>sub-assemblies come from the flood-affected factories in Thailand.
    >


    That won't last for long. On Newegg.com the 1TB Western Digital Caviar
    Green has gone from about $50 a month ago to $129. It's also gone from
    free shipping to $7.29 for shipping. The same sort of price increase
    is happening with the rest of the 1TB and larger drives from all
    manufacturers. Even the prices for 500GB drives are getting out of
    hand with the cheapest on Newegg being the Samsung Spinpoing F3EG
    500GB 5400RPM at $99.99 and $7.28 for shipping.
     
    shawn, Nov 4, 2011
    #10
  11. Percival P. Cassidy

    Arno Guest

    GMAN <> wrote:
    > In article <4eb3aecd$0$29364$>, Krypsis <> wrote:
    >>On 4/11/2011 5:04 AM, GMAN wrote:

    [...]
    > That was not my point. My point was that desktop drives can take sometimes as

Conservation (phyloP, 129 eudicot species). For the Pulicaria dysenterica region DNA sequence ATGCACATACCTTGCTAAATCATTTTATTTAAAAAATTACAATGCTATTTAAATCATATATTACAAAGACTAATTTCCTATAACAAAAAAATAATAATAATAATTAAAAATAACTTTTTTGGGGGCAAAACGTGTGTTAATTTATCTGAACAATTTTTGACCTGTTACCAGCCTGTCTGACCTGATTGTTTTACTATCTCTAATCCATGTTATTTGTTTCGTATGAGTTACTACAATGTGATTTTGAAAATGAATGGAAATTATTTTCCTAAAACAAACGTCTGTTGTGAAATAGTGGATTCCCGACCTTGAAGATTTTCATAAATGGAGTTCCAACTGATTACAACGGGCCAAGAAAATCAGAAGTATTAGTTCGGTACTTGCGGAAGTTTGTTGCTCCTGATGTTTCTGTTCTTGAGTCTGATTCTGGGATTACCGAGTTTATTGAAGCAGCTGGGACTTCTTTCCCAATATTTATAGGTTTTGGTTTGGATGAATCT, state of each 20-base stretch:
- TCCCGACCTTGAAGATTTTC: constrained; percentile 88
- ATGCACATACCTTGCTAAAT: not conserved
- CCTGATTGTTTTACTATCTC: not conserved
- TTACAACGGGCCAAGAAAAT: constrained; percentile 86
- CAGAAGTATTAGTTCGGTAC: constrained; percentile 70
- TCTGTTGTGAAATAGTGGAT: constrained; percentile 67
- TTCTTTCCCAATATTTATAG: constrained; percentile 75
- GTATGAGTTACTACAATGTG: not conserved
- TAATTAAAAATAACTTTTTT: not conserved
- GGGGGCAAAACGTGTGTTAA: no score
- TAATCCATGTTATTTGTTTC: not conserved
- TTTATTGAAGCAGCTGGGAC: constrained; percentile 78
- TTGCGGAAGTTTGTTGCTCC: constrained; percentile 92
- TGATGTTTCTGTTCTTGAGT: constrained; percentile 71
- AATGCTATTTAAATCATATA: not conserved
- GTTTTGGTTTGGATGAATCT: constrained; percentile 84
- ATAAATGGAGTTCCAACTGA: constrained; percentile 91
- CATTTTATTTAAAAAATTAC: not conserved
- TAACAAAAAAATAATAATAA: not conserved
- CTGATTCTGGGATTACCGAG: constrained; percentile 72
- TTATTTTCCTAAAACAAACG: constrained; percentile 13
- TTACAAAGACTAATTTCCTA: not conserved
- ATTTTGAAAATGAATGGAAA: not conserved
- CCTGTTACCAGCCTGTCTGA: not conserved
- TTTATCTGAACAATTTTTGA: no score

> long as 2 minutes to retry and correct week or bad sectors. Usually this
    > amount of time is enough for most hardware or software raid systems to throw
    > up a fit and mark the drive bad and insist that it be removed from the array.


    I have been running several RAID1 and RAID 5/6 arrays on consumer-grade
    disks 24/7 for about 10 years now. The only issues I ever had
    are that about 1-2 times a year the last 3-4 years (running
    in IDE and SATA 2.5" notebook disks), a disk drops out of the
    array(s) and becomes completely unresponsive. That happens with
    Seagate, Samsung and WD drives and I have not been able to identify
    a pattern. It is not a kernel issue (this is Linux software
    RAID), as the drive stays unresponsive until power-cycled.
    Then it comes back cleanly, no errors, no SMART error log